I do not know why, but we make very few pictures today while we are in a city which is new for us. Maybe because we are a bit disappointed about today: first we had to drive around for a long while and then we found out that everything we want to see is closed. At the end of the afternoon we drive back to our apartment and pay with the remaining Serbian dinars we have and some additional euros for the 2 nights we have spent here. In total we have to pay € 40, so very cheap.
Tuesday 13 June 2017, from Serbia to Greece
The next morning we take off in time because we do not want to arrive too late in Greece. And we are looking forward to the border with Macedonia but it doesn't come in sight. Apparently we did not look well at the map because we thought it was right after Niš but after that city Serbia becomes quite narrows and it is still almost 200 kilometers to the border. The highway also stops and we have to travel a lot on a two-lane road through the mountains. From this road we see the work on the new highway, which is going to be very beautiful. Thanks to the EU that invests a lot of money in the European road network, also in (still) non-EU countries. At the border of Macedonia I feel fortunately a lot better than 3 days ago at the Serbian border. We are going through the customs pretty quickly, although the customs officer is being very difficult about our car papers. If we are allowed to continue, we do not have our papers back yet and we have to point out that they are still on his desk. Grumbling, he passes them through the window.
It is the first time for us to visit the country Macedonia and maybe the country will soon be called differently because Greece has vetoed the EU membership of Macedonia as long as the country does not change its name because it is afraid that it also might claim the Greek province of Macedonia. Freece is also not pleased by the fact that the country tries to incorporate the legacy of Alexander the Great. Everywhere along the highway we see large signs with 'Alexander the Great' highway and also the airport at Skopje is named after him. In the UN, Macedonia was only allowed to get a membership under the name of the 'Former Yugoslav Republic of Macedonia (Fyrom)'.
In the distance we see the capital, Skopje, we want to go there some time but not today. Along the super-modern highway we see mainly agricultural areas and villages with more mosques than churches, although most of the inhabitants are Macedonian-ortodox. Even the Orthodox Church distinguishes itself with different names after the dissolution of Yugoslavia. The houses in the villages look well cared for but the land is mostly hand-worked, we see many people in the fields and actually no machines at all.And finally, after almost 5 days, we are at the Greek border. When the customs officer asks us in English where we are going, Teije answers him in Greek, which he has practiced beforehand, I bet. During our last holiday in Greece, almost a year ago, he decided to learn the language and this is the very first time that he can use his knowledge in real life. According to him, it is a difficult language, but of course there is nothing like practice in Greece itself and he clearly likes practising it. I am happy to know words like yes, no, thank you and please.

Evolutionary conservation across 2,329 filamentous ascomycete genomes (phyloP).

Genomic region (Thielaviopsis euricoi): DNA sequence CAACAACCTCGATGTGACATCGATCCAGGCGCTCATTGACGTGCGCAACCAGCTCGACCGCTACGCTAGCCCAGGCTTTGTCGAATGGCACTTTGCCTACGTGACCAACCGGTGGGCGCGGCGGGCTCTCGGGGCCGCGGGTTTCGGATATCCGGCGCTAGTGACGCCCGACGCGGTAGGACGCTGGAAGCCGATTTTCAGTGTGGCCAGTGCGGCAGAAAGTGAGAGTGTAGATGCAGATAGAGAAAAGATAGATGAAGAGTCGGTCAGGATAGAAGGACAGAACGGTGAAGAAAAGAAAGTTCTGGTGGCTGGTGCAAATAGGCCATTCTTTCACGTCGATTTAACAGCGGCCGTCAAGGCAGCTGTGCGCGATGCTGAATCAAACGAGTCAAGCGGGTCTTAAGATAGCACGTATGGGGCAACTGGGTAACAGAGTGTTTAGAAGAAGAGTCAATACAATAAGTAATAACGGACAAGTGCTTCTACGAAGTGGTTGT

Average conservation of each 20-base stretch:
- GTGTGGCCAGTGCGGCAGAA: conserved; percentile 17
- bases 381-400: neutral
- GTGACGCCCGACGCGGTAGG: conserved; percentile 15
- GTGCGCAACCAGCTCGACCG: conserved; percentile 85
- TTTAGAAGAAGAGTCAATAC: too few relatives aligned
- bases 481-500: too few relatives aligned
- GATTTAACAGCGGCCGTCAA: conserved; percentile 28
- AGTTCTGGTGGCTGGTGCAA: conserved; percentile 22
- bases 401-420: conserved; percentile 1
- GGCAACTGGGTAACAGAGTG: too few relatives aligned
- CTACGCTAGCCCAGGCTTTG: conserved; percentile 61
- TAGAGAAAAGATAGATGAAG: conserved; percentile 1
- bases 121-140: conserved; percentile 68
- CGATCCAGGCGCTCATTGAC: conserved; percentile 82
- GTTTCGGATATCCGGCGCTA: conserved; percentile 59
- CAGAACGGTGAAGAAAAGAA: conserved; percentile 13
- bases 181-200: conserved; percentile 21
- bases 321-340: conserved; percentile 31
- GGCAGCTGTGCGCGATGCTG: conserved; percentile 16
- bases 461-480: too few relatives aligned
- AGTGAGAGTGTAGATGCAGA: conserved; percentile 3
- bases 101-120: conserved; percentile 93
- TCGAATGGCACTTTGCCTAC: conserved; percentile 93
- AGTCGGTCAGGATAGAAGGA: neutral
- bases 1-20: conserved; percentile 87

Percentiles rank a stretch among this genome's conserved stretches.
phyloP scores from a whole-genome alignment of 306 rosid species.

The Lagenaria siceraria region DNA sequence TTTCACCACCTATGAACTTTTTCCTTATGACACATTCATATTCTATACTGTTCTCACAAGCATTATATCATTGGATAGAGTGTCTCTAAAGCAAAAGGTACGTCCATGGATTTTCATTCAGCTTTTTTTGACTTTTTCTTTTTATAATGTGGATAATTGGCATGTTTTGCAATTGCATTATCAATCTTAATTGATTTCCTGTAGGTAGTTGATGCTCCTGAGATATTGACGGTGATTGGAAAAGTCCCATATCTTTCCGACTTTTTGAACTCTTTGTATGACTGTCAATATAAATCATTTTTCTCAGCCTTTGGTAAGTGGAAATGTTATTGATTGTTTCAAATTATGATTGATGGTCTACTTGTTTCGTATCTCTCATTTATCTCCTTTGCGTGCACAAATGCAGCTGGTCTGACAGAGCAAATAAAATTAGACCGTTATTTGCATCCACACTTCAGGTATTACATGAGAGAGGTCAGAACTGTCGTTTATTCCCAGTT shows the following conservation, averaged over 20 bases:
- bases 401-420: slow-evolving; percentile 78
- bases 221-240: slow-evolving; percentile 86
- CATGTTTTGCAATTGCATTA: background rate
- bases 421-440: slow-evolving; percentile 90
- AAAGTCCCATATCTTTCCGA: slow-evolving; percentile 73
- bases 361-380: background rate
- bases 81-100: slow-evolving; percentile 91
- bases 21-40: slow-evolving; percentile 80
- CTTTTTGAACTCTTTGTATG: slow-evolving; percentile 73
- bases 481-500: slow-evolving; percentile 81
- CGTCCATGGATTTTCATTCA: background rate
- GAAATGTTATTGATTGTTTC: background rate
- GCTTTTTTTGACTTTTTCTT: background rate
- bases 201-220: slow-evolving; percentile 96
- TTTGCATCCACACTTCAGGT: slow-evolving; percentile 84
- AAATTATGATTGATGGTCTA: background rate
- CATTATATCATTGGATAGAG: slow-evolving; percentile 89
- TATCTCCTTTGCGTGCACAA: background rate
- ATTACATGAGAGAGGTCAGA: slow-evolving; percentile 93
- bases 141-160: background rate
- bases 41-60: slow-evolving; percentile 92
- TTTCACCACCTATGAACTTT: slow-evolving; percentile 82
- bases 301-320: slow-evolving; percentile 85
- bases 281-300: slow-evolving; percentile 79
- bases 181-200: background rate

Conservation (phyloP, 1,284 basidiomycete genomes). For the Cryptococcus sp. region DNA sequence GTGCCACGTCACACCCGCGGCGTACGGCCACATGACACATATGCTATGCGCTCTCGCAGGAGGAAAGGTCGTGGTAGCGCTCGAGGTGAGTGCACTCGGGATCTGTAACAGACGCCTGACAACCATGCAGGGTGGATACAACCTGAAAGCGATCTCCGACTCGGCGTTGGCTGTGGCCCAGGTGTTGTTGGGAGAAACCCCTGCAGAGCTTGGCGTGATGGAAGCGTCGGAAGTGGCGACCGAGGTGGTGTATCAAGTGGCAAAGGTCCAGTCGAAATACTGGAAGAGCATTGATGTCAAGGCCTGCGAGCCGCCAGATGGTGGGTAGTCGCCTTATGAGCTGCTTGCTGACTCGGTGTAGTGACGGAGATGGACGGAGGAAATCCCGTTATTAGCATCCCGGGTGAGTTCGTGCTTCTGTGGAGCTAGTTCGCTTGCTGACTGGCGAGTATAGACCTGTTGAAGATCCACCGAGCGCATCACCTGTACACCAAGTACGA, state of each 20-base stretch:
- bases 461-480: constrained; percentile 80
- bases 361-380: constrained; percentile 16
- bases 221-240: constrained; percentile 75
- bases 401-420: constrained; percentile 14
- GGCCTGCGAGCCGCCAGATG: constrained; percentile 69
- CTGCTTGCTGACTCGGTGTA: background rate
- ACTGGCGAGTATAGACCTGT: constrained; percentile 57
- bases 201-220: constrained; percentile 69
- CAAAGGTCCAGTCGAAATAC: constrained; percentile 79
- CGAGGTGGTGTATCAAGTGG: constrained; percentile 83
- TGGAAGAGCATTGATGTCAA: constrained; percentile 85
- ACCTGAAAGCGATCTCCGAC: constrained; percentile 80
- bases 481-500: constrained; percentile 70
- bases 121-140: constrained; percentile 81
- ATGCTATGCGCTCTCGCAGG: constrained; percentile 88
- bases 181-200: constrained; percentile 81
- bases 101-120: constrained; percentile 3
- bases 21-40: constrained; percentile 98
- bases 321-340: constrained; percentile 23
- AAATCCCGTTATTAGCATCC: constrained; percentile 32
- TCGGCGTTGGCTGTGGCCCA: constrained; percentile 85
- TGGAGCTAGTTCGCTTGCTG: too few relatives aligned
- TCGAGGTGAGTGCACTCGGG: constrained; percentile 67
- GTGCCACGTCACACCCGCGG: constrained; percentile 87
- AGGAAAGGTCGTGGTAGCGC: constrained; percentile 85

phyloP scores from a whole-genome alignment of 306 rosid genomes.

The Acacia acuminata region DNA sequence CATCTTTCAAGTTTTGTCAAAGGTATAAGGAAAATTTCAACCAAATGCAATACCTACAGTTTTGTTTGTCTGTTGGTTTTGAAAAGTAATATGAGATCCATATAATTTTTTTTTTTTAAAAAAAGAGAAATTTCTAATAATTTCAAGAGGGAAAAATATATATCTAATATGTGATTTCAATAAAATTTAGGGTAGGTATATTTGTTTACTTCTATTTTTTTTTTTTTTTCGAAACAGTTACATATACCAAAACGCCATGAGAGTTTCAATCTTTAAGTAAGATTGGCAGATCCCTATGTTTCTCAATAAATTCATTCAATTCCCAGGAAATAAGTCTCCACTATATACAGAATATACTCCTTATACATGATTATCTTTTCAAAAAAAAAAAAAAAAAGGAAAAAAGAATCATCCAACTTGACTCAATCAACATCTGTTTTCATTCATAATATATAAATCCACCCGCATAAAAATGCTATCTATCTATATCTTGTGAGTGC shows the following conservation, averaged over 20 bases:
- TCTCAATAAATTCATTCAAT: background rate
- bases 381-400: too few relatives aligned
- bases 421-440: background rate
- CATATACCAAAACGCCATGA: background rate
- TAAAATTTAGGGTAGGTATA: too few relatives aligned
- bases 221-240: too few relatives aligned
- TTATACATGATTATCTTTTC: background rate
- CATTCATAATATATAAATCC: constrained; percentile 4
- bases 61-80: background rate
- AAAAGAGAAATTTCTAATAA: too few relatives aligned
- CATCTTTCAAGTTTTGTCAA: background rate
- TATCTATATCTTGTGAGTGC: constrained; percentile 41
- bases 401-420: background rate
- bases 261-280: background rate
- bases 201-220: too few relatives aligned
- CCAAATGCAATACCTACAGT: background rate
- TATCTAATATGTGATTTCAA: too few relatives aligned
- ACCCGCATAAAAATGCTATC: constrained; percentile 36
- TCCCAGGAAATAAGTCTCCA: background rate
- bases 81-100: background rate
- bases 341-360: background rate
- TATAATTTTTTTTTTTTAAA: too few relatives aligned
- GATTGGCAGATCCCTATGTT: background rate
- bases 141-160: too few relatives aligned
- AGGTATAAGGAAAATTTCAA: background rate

In Greece the road gets immediately a lot worse than we experienced in the previous countries and on the ring road of Thessaloniki it is very busy. The way to Chalkidiki is always busy, we know from experience, but we arrive safe in Paralia Dionisiou, literally 'the beach of Dionisios'. We are welcomed in Dionisos Palms by Michael and Vasiliki, the owners of the apartment where we stayed a few times last year and it is like visiting old friends. First I go to bed to give my ribs some rest, but after that we sit together for a long time.